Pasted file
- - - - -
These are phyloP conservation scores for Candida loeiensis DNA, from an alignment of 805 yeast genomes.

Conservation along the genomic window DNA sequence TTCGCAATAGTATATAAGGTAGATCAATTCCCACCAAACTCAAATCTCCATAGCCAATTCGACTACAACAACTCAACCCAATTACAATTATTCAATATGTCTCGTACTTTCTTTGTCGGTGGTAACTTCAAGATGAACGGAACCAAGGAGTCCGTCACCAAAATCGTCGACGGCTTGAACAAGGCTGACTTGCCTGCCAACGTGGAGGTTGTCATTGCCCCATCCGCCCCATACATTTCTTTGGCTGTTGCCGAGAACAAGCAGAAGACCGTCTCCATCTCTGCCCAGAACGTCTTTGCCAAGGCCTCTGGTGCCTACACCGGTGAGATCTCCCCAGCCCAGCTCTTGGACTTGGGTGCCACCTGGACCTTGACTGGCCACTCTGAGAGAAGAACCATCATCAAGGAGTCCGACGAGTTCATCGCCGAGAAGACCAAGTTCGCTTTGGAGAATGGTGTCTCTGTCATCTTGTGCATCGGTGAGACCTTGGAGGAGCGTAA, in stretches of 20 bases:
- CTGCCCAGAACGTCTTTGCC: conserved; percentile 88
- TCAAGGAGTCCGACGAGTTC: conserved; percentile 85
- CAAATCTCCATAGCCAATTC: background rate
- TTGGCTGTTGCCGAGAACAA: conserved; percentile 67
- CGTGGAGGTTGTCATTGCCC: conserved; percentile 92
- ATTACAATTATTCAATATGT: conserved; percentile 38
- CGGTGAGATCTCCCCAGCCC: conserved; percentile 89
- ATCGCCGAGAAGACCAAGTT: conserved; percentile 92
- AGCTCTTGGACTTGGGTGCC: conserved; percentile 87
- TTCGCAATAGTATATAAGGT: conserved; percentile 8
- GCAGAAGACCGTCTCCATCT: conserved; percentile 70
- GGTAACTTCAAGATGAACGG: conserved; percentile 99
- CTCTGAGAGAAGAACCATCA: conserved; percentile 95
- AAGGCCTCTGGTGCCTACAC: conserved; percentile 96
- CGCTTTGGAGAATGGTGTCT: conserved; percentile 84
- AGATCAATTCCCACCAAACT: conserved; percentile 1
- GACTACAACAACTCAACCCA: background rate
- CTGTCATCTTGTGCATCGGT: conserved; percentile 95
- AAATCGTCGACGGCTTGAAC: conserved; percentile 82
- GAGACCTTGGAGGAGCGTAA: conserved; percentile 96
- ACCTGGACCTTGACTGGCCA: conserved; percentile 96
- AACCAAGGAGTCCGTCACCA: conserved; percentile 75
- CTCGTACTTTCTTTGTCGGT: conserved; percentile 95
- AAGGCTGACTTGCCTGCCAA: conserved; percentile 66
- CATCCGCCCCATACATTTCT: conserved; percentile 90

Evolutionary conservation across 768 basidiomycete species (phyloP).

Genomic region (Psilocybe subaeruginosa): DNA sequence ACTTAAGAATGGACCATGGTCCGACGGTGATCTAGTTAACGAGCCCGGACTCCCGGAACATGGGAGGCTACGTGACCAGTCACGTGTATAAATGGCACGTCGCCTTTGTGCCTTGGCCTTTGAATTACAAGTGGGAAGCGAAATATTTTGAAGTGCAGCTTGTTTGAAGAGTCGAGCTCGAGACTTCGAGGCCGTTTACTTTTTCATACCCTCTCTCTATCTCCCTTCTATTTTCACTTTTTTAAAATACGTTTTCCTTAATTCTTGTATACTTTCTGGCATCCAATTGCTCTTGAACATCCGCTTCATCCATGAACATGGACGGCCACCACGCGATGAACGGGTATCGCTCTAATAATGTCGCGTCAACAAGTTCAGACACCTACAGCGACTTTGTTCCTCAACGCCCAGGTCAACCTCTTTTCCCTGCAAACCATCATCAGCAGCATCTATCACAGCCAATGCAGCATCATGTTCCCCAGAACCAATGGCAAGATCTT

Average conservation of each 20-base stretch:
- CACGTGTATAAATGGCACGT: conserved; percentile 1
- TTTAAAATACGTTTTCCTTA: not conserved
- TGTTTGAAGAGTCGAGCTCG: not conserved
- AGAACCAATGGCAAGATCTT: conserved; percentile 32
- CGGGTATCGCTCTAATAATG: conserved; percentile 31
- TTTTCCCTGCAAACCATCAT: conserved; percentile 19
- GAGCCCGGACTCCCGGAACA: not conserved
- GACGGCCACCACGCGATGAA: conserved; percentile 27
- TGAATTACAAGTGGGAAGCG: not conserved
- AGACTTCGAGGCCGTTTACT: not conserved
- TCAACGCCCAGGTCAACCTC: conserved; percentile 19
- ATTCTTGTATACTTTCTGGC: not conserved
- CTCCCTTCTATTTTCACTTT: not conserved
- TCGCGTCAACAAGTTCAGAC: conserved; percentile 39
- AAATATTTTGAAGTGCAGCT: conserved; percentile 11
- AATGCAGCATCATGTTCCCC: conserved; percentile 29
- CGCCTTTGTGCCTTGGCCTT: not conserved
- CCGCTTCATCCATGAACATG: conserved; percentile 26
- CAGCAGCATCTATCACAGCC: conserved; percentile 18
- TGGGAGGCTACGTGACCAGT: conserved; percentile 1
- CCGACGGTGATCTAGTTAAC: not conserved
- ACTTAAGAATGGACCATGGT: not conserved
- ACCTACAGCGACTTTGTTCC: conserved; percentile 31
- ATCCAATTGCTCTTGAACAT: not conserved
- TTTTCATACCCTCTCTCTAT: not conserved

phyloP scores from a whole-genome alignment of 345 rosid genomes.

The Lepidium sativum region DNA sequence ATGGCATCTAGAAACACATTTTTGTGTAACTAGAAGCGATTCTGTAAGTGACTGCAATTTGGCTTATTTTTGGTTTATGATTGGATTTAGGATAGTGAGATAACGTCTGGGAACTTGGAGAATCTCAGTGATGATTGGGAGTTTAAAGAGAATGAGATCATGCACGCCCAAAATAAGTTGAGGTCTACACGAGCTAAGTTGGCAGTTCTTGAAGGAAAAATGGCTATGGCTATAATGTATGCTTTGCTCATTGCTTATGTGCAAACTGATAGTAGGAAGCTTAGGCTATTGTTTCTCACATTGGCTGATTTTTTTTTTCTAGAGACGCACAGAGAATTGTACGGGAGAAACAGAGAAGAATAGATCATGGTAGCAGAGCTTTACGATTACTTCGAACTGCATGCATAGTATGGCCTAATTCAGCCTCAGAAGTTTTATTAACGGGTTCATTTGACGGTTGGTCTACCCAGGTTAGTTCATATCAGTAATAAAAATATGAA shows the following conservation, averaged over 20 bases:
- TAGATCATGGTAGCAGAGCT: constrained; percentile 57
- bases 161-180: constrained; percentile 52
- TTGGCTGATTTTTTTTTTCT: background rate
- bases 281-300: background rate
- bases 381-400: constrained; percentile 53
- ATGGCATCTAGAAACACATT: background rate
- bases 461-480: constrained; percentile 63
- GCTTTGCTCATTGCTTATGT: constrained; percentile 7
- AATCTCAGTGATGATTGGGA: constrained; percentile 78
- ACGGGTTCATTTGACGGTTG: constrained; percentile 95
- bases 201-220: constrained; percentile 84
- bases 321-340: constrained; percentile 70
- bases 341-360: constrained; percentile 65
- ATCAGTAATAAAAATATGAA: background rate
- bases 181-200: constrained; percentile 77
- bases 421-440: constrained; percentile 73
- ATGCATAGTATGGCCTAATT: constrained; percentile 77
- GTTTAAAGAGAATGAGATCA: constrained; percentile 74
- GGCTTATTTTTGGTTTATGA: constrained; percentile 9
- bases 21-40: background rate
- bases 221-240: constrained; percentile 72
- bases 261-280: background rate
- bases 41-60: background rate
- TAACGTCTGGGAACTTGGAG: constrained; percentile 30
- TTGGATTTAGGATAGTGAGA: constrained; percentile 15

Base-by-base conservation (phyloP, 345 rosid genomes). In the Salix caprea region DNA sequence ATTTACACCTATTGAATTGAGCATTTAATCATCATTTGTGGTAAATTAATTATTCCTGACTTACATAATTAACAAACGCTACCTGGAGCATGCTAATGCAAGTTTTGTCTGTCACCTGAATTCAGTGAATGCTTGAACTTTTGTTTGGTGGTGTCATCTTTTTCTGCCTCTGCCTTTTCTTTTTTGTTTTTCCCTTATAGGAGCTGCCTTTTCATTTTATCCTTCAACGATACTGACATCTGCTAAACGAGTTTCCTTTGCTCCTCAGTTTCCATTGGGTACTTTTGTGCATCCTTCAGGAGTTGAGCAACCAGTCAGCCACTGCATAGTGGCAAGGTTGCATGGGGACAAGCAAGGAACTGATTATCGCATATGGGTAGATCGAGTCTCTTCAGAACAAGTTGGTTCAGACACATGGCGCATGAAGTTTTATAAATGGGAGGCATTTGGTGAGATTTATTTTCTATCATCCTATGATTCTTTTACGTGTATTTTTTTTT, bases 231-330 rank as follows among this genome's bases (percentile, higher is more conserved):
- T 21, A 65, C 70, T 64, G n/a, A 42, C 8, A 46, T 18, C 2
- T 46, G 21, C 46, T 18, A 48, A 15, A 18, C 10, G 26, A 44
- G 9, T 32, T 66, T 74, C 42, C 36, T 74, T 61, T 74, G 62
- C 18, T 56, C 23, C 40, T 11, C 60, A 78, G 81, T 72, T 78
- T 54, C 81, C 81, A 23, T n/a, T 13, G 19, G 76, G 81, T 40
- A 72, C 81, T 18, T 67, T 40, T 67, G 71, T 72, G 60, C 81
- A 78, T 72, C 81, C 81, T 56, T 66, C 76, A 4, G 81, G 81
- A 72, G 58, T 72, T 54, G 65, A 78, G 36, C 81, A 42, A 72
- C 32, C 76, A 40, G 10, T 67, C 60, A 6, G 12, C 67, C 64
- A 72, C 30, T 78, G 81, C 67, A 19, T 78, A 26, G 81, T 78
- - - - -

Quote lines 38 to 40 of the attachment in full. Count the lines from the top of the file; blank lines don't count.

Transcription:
- GACGGCCACCACGCGATGAA: conserved; percentile 27
- TGAATTACAAGTGGGAAGCG: not conserved
- AGACTTCGAGGCCGTTTACT: not conserved